The state of Michigan said it had handed Ford $1 billion in cash and tax incentives to locate the battery plant in the state. This includes a $210 million grant from the Michigan Strategic Fund. It also approved a 15-year “renaissance zone” that will relieve Ford of virtually all taxes. Local economic developers will also get $36 million from the Jobs for Michigan Investment Fund to buy land and make infrastructure improvements around the site.
In a statement hailing the new Ford battery plant, UAW President Ray Curry supported the tax handouts to the multibillion-dollar company, stating, “Ford got it right by building this plant right here in Michigan. We supported the public investment into this facility as we know it will create good paying union jobs that will benefit the community and maintain strong wage and benefit standards in the auto industry.”
He added, “Because of the foresight of collective bargaining, the UAW will be able to organize this new facility using a card check to prove majority interest.”
Meanwhile, the UAW has remained silent on the closure by Stellantis of the Belvidere Assembly plant in Illinois, with the layoffs and dislocation of the 1,200 remaining workers. Stellantis cited the rising cost of EV production as a factor in closing Belvidere.
This week, Ford announced it was temporarily suspending production of its electric Ford-150 Lightning and E-Transit due to unspecified battery issues. The vehicles are built at Dearborn Assembly outside Detroit. Currently Ford produces more EVs in the US than any company besides Tesla.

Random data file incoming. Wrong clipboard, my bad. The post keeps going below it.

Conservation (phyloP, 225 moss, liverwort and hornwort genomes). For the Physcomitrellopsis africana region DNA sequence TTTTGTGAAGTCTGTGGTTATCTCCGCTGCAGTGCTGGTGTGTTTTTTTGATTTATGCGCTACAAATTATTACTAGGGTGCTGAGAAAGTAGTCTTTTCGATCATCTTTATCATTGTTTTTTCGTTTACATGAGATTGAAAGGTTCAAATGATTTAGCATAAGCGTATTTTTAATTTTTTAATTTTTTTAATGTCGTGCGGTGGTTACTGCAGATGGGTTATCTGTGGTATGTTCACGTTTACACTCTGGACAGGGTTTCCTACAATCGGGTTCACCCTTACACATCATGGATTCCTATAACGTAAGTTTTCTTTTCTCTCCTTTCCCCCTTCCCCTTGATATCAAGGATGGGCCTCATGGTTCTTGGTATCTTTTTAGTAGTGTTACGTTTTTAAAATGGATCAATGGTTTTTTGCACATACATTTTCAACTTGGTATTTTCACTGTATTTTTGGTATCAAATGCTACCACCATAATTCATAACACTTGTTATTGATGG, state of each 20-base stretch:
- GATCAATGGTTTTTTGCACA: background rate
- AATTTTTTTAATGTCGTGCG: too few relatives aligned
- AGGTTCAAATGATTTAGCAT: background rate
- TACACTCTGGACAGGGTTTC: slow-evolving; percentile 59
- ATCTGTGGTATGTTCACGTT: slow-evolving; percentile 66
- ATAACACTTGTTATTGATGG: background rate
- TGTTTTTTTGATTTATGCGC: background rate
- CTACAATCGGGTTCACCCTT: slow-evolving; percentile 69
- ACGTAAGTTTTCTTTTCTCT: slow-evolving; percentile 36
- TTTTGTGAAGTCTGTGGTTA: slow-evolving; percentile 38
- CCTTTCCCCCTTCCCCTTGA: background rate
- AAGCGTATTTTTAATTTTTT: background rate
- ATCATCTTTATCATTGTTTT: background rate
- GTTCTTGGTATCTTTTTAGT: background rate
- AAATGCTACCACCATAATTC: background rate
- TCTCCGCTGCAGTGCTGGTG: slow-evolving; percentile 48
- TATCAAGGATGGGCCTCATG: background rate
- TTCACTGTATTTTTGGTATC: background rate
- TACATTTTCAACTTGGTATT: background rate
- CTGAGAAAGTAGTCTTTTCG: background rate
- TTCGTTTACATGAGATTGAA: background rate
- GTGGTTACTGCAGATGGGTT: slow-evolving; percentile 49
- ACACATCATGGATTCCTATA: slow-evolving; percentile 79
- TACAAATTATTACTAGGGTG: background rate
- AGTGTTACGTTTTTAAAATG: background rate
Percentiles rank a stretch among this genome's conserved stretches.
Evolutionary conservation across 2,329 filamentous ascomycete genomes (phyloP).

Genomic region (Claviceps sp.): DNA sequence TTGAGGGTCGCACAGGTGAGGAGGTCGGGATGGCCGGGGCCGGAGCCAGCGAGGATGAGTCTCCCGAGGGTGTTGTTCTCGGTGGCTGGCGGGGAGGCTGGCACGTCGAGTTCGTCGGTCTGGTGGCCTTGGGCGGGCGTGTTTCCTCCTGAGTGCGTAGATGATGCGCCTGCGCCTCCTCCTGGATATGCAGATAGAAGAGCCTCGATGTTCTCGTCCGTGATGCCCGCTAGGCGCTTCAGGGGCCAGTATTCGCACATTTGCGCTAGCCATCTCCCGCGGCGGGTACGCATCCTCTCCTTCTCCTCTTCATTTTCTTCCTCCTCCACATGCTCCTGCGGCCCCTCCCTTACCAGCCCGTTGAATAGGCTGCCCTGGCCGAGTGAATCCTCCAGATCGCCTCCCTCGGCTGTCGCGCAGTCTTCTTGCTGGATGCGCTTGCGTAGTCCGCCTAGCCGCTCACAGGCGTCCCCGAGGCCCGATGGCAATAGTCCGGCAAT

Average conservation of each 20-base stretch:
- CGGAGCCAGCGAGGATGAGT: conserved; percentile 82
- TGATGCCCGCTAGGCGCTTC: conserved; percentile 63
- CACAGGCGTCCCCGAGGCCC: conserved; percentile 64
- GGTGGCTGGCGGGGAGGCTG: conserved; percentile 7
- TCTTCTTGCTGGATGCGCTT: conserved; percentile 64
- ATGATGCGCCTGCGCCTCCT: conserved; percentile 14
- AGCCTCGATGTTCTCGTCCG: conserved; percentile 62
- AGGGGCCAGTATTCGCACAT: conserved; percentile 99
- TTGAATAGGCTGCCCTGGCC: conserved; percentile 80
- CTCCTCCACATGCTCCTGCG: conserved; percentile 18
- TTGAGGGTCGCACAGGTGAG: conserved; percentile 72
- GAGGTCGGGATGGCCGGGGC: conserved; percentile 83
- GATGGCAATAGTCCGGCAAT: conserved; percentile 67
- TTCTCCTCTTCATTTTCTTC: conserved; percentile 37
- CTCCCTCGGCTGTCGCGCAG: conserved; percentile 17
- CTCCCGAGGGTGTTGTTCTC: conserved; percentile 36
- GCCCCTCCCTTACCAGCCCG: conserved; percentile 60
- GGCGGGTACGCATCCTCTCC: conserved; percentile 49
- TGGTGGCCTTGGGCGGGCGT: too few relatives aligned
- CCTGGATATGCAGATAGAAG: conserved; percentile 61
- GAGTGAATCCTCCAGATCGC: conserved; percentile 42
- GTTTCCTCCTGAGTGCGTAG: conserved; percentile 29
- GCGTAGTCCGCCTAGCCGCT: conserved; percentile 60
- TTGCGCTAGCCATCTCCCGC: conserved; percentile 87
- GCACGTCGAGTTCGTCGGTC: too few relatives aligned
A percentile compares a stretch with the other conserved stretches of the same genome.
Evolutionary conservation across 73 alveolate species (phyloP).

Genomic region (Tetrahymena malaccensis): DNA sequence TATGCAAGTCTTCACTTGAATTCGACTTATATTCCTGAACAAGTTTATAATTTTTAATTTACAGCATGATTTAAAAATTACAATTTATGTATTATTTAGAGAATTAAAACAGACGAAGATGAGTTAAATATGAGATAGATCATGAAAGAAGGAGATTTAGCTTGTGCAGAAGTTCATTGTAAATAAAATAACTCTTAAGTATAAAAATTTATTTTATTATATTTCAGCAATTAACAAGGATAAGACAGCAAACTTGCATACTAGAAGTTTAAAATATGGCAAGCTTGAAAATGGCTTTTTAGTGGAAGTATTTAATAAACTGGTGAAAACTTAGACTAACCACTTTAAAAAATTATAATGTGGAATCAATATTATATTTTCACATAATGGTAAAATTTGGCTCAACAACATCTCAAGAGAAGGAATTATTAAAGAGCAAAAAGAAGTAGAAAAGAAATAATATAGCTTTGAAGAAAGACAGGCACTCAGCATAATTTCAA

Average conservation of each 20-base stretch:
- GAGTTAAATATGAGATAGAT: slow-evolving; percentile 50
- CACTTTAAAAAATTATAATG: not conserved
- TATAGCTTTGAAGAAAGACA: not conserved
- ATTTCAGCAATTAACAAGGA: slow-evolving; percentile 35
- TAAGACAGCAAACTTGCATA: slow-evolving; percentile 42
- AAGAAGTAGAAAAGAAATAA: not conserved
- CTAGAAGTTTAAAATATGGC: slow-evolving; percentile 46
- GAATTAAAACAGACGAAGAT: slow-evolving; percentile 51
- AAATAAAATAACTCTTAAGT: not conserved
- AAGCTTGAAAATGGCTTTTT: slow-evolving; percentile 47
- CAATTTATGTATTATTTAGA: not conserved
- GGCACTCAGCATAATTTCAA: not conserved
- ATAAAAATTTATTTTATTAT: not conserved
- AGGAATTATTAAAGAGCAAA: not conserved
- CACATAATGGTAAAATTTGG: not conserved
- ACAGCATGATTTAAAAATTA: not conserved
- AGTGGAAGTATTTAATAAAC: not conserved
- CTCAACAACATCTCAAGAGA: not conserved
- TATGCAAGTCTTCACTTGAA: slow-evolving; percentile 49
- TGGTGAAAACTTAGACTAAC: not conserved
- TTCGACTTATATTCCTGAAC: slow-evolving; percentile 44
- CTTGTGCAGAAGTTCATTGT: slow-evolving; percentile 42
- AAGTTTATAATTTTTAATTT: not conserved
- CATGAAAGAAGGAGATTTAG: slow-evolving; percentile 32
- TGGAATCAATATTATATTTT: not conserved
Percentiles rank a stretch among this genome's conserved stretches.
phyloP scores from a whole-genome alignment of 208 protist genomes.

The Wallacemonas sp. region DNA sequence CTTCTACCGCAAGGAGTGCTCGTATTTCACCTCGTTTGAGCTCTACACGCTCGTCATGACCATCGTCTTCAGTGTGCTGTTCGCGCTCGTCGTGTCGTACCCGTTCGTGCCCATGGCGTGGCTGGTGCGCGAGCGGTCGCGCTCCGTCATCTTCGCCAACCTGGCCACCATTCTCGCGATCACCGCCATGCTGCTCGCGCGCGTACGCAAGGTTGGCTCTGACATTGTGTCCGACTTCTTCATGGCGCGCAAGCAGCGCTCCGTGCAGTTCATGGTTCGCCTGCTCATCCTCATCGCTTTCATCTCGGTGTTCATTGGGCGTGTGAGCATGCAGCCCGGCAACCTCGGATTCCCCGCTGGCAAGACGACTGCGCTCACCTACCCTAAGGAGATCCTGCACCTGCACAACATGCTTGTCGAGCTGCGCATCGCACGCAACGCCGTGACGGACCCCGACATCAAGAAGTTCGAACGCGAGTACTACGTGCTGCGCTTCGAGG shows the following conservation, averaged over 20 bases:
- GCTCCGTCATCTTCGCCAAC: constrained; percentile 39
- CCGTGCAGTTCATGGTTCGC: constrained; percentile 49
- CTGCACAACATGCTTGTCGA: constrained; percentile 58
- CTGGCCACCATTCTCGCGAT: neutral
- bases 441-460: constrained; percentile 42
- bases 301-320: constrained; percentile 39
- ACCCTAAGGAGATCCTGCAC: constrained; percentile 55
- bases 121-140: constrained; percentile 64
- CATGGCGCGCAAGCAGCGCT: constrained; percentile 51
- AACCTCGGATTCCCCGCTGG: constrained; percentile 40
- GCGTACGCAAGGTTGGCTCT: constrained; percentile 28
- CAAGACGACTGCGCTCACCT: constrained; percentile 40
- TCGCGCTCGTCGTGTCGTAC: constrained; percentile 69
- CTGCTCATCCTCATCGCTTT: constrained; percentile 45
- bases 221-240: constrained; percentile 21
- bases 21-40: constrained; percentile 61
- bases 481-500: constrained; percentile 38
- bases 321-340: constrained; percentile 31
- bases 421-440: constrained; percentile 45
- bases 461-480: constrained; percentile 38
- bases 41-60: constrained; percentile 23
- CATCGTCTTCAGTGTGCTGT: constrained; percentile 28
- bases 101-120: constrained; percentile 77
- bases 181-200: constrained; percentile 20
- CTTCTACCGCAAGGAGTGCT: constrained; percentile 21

Ford has emphasized that the LFP batteries are the cheapest available and in line with the company’s determination to cut costs, after suffering a $2 billion loss in 2022.
LFP batteries charge more quickly, but need recharging more often than the nickel cobalt manganese batteries that Ford currently uses. That makes LFP batteries more suitable for commuter driving and shorter trips. The new Michigan plant will be operated by a wholly owned subsidiary of Ford, but the technology will be provided by China-based CATL, a leader in the field.
One reason Ford chose the Michigan site was that Virginia Republican Governor Glenn Youngkin removed his state from competition for the battery plant, claiming the joint venture would serve as a “Trojan Horse” for China into the United States.
Explaining the decision by Ford to partner with CATL, Lisa Drake, Ford’s vice president of EV industrialization, told Automotive News, “It’s a very global marketplace, especially when it comes to batteries.” She continued, “LFP technology is already here ... but unfortunately it’s always imported. This project is aimed at derisking that by actually building out the capacity and capability to scale out this technology in the U.S., where Ford has control over the manufacturing, production and work force.”
Remarking on escalating US-China tensions and recent hysteria over alleged balloon spying by China, Ford said that its contract with CATL includes provisions to work through issues that may arise out of such conflicts. “Of course, we’ve thought about it,” Drake stated.
Ford said the new plant in Marshall will be able to build batteries for 400,000 EVs a year when operational. It will use the batteries in its Ford F-150 electric vehicle and the Mustang Mach-E SUV. CATL will supply Ford with LFP battery cells until the Michigan facility is operational.
CATL has 100,000 employees, mostly in China, and is the world largest producer of batteries for electric vehicles, accounting for one-third of the world’s production.